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‘Occupy’ protests hit close to home

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Jennifer Werner
jwerner2@radford.edu

From the protestors of the “Occupy Wall Street” in New York City, to small towns across the U.S. comes “Occupy Roanoke,” a local protest with the same message that has conquered the hearts and minds of Americans across the country, “we are the 99 percent.” The 99 percent consists of what is called the “left wing version of the tea party,” the lower to middle class individuals who are fed up with corporate moguls and financial hardships.

On Saturday, Oct. 15, locals gathered at the intersection of Elm Avenue and Williamson Road in Roanoke carrying signs with slogans such as, “Get Corporate money out of politics.”

Courtney Campbell, 27, of Roanoke, told the Roanoke Times, “The main goal of the Occupy Roanoke group is to raise awareness of the campaign and let people know the causes of the current economic crisis… We want to encourage people to take a more active role in positive change.”

Founded on the principles of those in the Occupy Wall Street movement, protestors sought to bring an end to what they call is the “inequality between the 1 percent of Americans who hold most of the country’s wealth and the other 99 percent.”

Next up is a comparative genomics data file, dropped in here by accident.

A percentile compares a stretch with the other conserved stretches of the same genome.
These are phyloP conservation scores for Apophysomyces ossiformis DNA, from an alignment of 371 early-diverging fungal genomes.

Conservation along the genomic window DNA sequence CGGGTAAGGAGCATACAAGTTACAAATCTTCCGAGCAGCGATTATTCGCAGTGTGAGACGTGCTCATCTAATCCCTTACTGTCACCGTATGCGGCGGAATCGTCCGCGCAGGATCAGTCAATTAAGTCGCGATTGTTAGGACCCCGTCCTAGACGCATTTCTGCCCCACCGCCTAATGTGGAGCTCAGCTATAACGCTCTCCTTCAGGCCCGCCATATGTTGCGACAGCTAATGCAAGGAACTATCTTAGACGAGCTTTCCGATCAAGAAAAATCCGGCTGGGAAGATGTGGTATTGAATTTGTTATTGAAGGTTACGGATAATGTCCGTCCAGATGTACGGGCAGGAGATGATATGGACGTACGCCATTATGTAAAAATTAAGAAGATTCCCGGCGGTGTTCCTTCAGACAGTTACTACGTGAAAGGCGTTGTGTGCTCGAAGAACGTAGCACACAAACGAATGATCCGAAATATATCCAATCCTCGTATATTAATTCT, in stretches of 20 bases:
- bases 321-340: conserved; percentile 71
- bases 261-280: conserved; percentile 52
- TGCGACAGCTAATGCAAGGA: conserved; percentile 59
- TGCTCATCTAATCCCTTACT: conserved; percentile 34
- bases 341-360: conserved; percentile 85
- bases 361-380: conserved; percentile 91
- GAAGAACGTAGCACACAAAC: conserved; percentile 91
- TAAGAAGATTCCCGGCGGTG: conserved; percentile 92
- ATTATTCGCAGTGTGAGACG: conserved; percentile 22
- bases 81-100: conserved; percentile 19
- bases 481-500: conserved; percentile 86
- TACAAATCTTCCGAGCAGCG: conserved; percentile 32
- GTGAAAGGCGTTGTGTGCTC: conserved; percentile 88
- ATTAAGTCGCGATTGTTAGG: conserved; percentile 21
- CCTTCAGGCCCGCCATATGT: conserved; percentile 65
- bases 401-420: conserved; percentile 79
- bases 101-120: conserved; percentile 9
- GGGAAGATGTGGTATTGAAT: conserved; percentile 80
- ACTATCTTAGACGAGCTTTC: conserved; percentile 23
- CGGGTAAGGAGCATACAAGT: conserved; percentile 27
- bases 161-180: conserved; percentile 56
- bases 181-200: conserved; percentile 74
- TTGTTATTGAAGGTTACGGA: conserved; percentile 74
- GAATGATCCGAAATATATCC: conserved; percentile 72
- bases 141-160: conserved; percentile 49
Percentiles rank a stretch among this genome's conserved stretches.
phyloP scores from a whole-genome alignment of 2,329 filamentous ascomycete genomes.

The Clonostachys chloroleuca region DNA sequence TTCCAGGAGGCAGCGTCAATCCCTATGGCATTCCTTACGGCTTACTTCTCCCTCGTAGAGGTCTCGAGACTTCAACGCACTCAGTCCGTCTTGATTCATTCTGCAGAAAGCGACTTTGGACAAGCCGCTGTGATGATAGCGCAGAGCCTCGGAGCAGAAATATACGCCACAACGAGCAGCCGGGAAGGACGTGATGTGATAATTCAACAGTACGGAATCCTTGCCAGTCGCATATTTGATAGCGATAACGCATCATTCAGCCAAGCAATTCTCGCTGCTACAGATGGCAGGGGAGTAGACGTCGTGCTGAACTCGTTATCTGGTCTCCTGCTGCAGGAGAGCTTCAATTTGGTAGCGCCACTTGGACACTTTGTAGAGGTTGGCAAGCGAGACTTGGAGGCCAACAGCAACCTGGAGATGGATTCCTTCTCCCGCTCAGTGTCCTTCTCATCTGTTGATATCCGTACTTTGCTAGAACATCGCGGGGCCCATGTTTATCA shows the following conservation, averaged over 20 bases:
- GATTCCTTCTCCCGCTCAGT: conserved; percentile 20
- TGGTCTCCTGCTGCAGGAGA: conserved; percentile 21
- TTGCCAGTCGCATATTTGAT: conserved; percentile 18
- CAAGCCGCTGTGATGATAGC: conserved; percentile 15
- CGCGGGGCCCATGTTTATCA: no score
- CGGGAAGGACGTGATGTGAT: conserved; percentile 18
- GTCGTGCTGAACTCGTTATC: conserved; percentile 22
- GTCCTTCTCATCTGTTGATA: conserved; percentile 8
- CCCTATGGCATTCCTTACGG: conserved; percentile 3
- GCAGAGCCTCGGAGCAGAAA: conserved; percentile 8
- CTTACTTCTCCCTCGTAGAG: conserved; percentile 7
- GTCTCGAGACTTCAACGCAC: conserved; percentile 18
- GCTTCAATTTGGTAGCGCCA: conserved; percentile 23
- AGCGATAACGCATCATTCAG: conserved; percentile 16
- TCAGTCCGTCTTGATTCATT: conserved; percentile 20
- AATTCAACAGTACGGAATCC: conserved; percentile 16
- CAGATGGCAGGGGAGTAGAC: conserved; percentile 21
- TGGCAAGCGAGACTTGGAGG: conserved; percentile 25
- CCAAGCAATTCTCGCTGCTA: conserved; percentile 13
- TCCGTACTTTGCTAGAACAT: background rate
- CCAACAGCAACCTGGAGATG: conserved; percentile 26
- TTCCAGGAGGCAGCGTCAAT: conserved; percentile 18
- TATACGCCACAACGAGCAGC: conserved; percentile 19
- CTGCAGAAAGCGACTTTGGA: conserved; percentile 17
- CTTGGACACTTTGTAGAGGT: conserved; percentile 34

Rafael Gonzalez, the organizer for the Roanoke protests voiced his opinion that an independent voice is needed and therefore the protests are apolitical.

Saturday, which had been dubbed World Occupy Day, brought protestors not only to Roanoke, but to Floyd County and Blacksburg where more occupy protests occurred. Blacksburg saw an overlap in protests as Virginia Tech presented its very own Occupy Virginia Tech movement a few days prior on Thursday Oct. 13.

With over 100 people in attendance, gatherers formed around the Virginia Tech War Memorial Chapel stressing the burden of debt incurred from the high costs of education that made victims of individuals who didn’t fall in the category of the wealthiest 1 percent of people in America and an education system that overpaid only a few of the college faculty positions, whereas, they offered barely anything to those on lower levels.

Zhao Gao, a sophomore at VT told WDBJ7, “Schools shouldn’t increase tuition every year. Education is a basic right humans should have.”

A unison of voices chanting “Hey! Hey! Ho! Ho! Greed and corruption have to go,” could be heard across the campus as more individuals paved the way for a continuous movement that is hitting college campuses and cities around the US and across the world.

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